Waiting for our tour to start I saw a little girl filling up a water bottle in the fountain. She was filling it by dipping the bottle in the "used" water so I went over and refilled it with the fresh water from the faucet. Turns out that she was from Spain so I got to speak with her in Spanish a bit. This picking up girls thing is pretty easy! :-)

I don't have (many) photos from the inside of the castle as you're not allowed to take them. There was one thing that I couldn't resist though... In one of the rooms there's a small box displayed on a table. Inside the box is a loaf of bread that's (according to the guide) over 100 years old. I'm not sure why they've saved/preserved it but it must be pretty-damn important. So, here it is, 100+year-old bread. Please pass the Nutella!

The castle was in great shape and impressive but no dwarfs were found. I enjoyed the guided tour even though I felt a bit like a sheep getting led around. Let's just say that they're efficient moving the different tour groups through the building. On our way, Diana and I stopped to take one of our self-portraits where you could see both castles in the background...

...what we didn't know was that John was taking photos of us taking photos our ourselves. I love it!

After our guided tour, we took a walk through the woods that surround the castle. We stopped on this ridge and got this group photo:

From here, it was down to the lake for John, Stacey, and Diana to take a quick swim. Yeah, I didn't do the swim thing because, well, I hate going swimming. I just hung out, people watched, and took photos, which is fun enough for me! And guess what!?! I got to drive back on the autobahn in John's rental Mercedes! Wooooooosh!

Tuesday, September 4, 2012

The BMW Museum

When I think of Munich, I think mostly of Octoberfest, dudes cruising around in old-fashioned leather pants, and now, curiously enough, surfing. But something else also comes to mind: BMW. After all, they're based in Munich and, indirectly by owning a MINI at one point, I'm a fan. So, heading over to the headquarters and museum were a must do while we were in town.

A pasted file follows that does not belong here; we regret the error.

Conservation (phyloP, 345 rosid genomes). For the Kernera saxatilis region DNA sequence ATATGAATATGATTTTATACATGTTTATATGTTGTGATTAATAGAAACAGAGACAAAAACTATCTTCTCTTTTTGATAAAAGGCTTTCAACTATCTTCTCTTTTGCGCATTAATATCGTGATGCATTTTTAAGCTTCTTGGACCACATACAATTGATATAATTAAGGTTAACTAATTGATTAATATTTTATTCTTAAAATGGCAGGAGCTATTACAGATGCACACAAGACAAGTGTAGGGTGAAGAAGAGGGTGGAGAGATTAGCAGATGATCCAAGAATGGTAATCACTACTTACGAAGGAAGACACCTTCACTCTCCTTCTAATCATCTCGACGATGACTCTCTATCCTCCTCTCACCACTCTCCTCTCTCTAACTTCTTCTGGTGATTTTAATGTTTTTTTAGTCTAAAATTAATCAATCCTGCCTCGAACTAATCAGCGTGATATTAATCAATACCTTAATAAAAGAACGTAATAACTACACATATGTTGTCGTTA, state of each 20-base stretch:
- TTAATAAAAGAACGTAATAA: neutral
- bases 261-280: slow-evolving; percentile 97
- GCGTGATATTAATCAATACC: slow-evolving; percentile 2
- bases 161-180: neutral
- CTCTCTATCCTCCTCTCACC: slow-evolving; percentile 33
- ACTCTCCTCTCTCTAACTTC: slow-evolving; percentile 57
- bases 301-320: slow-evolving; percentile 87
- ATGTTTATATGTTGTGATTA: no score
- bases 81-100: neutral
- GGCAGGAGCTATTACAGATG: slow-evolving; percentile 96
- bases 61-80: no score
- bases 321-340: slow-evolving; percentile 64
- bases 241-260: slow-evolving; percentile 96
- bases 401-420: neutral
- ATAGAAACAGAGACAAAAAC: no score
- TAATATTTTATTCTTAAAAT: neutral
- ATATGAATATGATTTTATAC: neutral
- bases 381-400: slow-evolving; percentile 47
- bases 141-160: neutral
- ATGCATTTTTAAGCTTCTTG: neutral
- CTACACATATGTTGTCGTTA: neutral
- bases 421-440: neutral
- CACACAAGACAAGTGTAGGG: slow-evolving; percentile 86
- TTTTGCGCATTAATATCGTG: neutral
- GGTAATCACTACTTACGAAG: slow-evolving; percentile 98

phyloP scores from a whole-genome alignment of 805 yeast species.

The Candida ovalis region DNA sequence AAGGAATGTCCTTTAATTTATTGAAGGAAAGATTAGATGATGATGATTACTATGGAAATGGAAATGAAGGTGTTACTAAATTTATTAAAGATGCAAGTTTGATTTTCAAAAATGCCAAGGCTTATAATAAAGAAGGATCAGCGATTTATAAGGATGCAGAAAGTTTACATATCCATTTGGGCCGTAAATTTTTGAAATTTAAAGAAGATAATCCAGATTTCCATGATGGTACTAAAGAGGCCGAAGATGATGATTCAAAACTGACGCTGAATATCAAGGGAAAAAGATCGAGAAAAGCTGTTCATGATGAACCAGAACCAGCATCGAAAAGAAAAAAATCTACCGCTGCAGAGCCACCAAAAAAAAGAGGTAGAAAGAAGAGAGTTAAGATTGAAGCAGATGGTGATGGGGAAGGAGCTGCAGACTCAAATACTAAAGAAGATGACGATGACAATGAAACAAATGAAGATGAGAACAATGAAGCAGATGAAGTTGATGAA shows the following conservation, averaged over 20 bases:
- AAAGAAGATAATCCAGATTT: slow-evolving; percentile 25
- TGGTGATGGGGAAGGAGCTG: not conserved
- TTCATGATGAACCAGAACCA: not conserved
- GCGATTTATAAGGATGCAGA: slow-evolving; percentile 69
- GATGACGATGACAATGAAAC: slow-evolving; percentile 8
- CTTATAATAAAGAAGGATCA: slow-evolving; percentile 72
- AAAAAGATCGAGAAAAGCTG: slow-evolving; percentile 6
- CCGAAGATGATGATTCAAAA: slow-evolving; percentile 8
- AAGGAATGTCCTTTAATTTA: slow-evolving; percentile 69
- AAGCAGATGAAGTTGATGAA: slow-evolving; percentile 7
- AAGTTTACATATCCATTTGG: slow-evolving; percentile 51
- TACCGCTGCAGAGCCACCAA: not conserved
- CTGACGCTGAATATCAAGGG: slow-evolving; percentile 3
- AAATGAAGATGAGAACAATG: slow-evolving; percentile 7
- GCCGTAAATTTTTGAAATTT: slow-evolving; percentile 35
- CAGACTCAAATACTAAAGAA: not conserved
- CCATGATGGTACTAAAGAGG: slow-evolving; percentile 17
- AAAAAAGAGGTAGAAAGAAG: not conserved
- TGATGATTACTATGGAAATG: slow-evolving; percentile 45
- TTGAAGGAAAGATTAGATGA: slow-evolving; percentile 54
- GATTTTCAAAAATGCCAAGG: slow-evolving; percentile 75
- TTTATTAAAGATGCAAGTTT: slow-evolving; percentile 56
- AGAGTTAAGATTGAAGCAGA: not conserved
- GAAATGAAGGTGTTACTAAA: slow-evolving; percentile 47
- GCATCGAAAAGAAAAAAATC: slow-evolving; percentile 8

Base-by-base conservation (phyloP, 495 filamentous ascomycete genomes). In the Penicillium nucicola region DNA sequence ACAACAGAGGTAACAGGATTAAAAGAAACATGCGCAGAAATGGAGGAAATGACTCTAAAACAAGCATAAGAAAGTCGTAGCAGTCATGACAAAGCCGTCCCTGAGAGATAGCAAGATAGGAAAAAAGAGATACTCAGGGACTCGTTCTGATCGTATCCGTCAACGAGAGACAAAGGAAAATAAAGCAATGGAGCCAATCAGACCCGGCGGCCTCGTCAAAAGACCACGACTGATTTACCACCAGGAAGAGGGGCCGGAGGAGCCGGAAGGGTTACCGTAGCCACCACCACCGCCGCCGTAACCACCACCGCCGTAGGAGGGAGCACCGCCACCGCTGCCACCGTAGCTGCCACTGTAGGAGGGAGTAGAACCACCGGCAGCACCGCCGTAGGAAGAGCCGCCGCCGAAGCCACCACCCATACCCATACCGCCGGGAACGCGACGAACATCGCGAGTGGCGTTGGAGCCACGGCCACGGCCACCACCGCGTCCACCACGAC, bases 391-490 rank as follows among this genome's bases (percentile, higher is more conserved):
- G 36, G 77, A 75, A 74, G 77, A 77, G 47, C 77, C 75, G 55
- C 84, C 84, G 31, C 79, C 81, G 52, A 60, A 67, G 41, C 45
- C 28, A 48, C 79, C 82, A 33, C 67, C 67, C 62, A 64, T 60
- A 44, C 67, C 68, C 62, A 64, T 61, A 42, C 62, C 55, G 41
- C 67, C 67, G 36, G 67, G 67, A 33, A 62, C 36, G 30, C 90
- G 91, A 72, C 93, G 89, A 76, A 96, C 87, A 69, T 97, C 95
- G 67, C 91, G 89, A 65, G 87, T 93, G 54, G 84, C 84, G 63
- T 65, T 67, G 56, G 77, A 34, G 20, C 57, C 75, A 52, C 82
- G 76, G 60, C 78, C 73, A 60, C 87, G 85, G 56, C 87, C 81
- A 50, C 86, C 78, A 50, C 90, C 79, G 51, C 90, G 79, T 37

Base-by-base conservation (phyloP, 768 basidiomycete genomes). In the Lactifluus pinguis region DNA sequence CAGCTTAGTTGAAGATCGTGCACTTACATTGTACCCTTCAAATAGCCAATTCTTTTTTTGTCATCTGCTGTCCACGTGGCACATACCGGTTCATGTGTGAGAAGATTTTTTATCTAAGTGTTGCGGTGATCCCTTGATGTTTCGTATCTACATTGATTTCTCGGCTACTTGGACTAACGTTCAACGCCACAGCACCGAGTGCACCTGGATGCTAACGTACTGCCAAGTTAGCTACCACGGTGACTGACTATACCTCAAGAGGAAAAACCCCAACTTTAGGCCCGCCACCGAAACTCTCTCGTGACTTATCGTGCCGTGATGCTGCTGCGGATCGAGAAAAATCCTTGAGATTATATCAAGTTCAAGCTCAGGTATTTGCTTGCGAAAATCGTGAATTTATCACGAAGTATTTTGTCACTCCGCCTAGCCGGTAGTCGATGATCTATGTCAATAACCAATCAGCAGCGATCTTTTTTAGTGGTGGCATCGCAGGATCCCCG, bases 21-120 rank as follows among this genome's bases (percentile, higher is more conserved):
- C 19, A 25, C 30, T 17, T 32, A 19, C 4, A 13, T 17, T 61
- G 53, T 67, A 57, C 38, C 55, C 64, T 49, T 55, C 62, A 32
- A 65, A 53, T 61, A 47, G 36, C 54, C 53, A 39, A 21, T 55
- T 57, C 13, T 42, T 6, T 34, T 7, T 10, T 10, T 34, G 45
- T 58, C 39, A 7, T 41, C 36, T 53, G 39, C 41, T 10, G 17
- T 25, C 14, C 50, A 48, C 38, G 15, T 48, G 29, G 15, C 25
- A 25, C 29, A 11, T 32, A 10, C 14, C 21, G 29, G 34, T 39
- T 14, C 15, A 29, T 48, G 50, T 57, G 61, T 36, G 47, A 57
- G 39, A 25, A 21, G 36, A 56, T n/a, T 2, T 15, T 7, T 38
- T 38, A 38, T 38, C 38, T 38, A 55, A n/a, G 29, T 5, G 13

A view of the headquarters tower, the BMW museum (small, round, space-ship-shaped building just in front of the tower), BMW Welt (the large building in the foreground covered with solar panels), and one of BMW's factories (off to the left of the tower) as seen from the Olympic Park Tower:

Up front, let's just say that, other than having a MINI, which is owned by BMW (along with Rolls Royce), I've never really wanted a BMW for some reason. Nothing bad, just not on the list. Saying that though, I do have respect for the brand and its heritage. I'm especially wowed by their history of motorcycles, which they had tons of on display:

Probably my most memorable impression of BMW motorcycles is the Long Way Around and Long Way Down series with Ewan McGregor and his friend Charley Boorman. If you've never seen them and you're at all into travel-adventure stories, you must check them out!

After going to the Porsche Museum in Stuttgart a few months ago and having a great time, I was looking forward to seeing another company's museum. BMW's version is definitely a striking building on the inside and beautifully done. Unfortunately, it isn't laid out as quite as well and seemed, well, somewhat random and confusing. One moment you're looking at some really cool old motorcycles and the next you're seeing super-modern Formula1 cars. It was a bit disorienting and hard to follow the history of the company and the brand evolution.